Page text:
There is a risk, though, that a criticism of the political economic tendency to objectify social relations slides into the opposite tendency, to subjectivise them, especially by falsely attributing a subjectivity to a whole class – a tendency common in philosophical ‘Western Marxism’ and in Cleaver’s autonomism, in which it sometimes seems that revolutionary politics is a matter of conjuring up a new subjectivity for the working class. Marx’s point about certain capitalist social relations appearing as things is not that it is necessarily mistaken to see them as things. Money, capital, commodities really are things, as well as social relations: they are social relations manifest as things. As things, we can’t get rid of them just by deciding to stop believing in them. In understanding capitalist reality, Marx makes positive use of classical political economy to make this point against utopian socialism and Hegelian idealism – for example in The German Ideology when he and Engels approvingly cite Adam Smith’s ‘invisible hand’ as a way of understanding how it is that
the social power… which arises through the co-operation of different individuals as it is determined by the division of labour, appears to these individuals… not as their own united power, but as an alien force existing outside them, of the origin and goal of which they are ignorant, which they thus cannot control, which on the contrary passes through a peculiar series of phases and stages independent of the will and the action of man, nay even being the prime governor of these. [Marx and Engels, 1845: Ch. 1]
It doesn’t take specialist economic knowledge to get the most important ideas from Capital – the emphasis on the law of value as co-ordinator of labour, the vision of capital as process and class relation, the focus on conflict and contradiction rather than harmony. These are the elements on which Marx criticised classical political economy as a whole, and they are as valid a criticism of modern economics. However, Capital is not only a critique of political economy as Marx found it, but also a positive contribution in which he treats economic structures and processes as real, complex things with workings to be unravelled. In investigating the complex workings of capital, he not only criticises political economy, but enters its debates, criticises some writers, takes sides with others. His mode of presentation, moving from the abstract to the concrete, makes it appear as if he is building the whole incredible structure from first principles. But there is much of classical economics in Marx – not only because he adopts freely from it when he agrees, but because his understanding cannot not help but be partly shaped by the discourses he reads and engages with, in the questions they ask and the phenomena they take as significant. He accepts that ‘bourgeois economics’ has its scientific element, that it refers to real social structures and processes, and that explanatory adequacy of economic theories depends on scientific and not political criteria.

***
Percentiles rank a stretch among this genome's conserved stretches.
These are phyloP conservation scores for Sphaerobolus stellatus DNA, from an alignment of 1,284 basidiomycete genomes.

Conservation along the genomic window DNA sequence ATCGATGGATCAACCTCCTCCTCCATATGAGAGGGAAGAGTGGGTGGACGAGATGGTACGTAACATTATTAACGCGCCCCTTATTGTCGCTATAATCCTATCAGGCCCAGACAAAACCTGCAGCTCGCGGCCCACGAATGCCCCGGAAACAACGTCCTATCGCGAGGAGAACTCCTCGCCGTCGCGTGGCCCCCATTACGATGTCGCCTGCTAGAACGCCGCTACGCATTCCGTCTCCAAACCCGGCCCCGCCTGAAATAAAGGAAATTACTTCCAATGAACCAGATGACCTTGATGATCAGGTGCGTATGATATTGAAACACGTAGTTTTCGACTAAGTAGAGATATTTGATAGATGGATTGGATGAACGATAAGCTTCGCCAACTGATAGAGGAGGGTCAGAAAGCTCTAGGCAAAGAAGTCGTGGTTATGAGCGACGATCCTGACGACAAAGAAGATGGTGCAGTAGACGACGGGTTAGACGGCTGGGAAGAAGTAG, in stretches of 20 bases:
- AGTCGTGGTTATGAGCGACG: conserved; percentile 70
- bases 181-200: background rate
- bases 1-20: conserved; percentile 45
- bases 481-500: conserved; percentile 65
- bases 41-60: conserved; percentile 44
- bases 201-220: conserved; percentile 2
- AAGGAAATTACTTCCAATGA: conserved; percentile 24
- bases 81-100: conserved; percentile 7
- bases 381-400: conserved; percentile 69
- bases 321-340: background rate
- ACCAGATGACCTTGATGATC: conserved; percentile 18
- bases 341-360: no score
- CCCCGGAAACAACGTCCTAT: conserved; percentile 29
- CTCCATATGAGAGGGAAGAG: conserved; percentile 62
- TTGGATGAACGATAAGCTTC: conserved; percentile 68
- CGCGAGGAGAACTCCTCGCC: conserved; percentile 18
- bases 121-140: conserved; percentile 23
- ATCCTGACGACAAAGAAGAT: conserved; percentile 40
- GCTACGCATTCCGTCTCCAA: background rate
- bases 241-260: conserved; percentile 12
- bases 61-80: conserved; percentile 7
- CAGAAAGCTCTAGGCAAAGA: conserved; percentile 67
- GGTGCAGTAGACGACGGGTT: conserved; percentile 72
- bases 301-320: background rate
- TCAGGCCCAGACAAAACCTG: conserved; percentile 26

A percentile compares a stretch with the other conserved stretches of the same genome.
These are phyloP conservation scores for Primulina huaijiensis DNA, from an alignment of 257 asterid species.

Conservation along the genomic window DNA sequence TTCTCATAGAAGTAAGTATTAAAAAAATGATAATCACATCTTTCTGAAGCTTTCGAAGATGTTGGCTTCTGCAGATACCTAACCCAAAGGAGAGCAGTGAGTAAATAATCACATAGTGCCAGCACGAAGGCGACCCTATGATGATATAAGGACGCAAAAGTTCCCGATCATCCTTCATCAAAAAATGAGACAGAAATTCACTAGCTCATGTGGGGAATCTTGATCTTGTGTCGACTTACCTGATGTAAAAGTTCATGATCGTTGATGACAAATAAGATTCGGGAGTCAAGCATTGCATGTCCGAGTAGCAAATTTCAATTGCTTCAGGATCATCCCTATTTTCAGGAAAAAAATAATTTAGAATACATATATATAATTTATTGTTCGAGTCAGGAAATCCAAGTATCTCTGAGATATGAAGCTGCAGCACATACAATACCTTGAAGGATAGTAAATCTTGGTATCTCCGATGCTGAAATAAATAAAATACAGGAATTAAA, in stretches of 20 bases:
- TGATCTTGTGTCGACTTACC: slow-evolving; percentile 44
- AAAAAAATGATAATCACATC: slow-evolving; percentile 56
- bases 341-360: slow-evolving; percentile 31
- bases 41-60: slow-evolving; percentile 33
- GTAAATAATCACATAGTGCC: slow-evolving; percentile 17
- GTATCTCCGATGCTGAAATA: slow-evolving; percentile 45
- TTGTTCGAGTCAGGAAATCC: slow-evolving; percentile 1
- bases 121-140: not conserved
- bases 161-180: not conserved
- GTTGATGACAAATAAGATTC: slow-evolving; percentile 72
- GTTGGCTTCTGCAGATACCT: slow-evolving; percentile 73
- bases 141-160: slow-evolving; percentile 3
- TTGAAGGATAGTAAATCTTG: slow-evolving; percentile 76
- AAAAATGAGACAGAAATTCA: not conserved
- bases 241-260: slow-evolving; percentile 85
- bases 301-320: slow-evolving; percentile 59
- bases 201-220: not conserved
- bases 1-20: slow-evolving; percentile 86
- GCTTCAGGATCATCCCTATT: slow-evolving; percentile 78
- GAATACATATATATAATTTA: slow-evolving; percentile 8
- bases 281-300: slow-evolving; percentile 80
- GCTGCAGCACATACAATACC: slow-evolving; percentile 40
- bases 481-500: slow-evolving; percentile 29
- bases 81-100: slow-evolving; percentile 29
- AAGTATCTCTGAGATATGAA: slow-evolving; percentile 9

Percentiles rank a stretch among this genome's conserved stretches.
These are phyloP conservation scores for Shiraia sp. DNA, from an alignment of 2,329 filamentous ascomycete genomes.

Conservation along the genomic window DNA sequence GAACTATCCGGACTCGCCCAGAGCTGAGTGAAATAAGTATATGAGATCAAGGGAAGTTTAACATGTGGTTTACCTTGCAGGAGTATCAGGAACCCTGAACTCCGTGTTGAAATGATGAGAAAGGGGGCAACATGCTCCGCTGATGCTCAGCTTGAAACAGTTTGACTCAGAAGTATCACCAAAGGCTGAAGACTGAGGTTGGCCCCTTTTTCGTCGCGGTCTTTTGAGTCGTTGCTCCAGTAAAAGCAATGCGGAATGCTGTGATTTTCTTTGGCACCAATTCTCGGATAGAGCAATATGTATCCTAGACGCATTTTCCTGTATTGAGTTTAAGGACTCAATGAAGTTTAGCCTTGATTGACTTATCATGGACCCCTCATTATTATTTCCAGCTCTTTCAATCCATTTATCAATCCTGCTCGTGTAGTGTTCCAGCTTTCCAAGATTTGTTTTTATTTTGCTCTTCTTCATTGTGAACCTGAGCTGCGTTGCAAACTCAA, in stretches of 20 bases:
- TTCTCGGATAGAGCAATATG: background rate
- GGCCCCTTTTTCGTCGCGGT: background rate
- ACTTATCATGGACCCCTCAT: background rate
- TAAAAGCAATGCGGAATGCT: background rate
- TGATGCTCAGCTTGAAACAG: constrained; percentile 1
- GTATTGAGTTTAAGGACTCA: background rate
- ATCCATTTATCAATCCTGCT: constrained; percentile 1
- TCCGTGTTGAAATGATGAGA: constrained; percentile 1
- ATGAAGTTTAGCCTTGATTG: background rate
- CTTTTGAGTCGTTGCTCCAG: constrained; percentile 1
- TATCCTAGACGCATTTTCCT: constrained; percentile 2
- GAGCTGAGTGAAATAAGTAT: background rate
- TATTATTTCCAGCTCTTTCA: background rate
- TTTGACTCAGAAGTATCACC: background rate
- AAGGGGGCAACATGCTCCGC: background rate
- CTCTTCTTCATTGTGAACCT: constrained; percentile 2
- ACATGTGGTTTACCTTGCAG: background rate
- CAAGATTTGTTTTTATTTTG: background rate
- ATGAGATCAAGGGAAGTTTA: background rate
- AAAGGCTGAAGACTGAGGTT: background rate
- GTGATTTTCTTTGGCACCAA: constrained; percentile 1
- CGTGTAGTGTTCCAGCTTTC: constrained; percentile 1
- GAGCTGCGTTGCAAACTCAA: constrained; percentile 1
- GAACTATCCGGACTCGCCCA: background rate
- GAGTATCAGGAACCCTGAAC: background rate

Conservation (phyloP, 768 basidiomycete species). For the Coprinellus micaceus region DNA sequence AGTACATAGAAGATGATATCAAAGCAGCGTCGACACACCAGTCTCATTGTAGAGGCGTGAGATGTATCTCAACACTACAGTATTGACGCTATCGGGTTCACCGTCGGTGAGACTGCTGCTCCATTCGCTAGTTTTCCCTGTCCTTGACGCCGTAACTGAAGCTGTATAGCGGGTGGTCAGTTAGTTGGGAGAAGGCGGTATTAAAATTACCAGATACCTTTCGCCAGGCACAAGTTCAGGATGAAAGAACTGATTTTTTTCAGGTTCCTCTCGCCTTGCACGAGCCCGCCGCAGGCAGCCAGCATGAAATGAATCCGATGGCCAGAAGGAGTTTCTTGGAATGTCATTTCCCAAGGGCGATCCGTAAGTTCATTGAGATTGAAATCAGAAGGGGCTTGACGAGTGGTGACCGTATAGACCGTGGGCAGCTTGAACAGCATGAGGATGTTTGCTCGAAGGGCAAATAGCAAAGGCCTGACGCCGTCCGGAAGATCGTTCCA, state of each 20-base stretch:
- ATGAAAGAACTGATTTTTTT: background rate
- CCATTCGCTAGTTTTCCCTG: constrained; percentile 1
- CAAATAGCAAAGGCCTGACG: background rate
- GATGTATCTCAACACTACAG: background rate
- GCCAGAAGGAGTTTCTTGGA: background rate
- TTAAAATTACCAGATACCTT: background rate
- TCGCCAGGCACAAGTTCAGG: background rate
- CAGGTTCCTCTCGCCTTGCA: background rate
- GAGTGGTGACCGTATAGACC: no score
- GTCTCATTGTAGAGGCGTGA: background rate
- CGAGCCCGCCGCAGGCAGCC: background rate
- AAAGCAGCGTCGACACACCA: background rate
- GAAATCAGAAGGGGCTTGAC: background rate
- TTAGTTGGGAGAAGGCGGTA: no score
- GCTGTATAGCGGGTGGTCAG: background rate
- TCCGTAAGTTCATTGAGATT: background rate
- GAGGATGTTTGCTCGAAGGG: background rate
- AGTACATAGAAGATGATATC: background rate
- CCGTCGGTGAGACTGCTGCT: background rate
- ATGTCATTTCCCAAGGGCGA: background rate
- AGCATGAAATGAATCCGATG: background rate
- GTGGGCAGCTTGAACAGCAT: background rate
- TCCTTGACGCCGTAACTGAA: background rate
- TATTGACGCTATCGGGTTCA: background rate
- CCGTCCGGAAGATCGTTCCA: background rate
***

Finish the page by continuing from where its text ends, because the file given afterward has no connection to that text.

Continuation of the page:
Such an understanding of how the economic aspect of capitalist society works remains a vital part of strategic Marxist politics – even moreso today, because modern economics has since Keynes developed into a strategic guide for the state, rather than simply apologetics, and the state’s economic policy is more crucial to the reproduction of the system than it ever was in Marx’s day. Now more than ever, politics is framed by economics.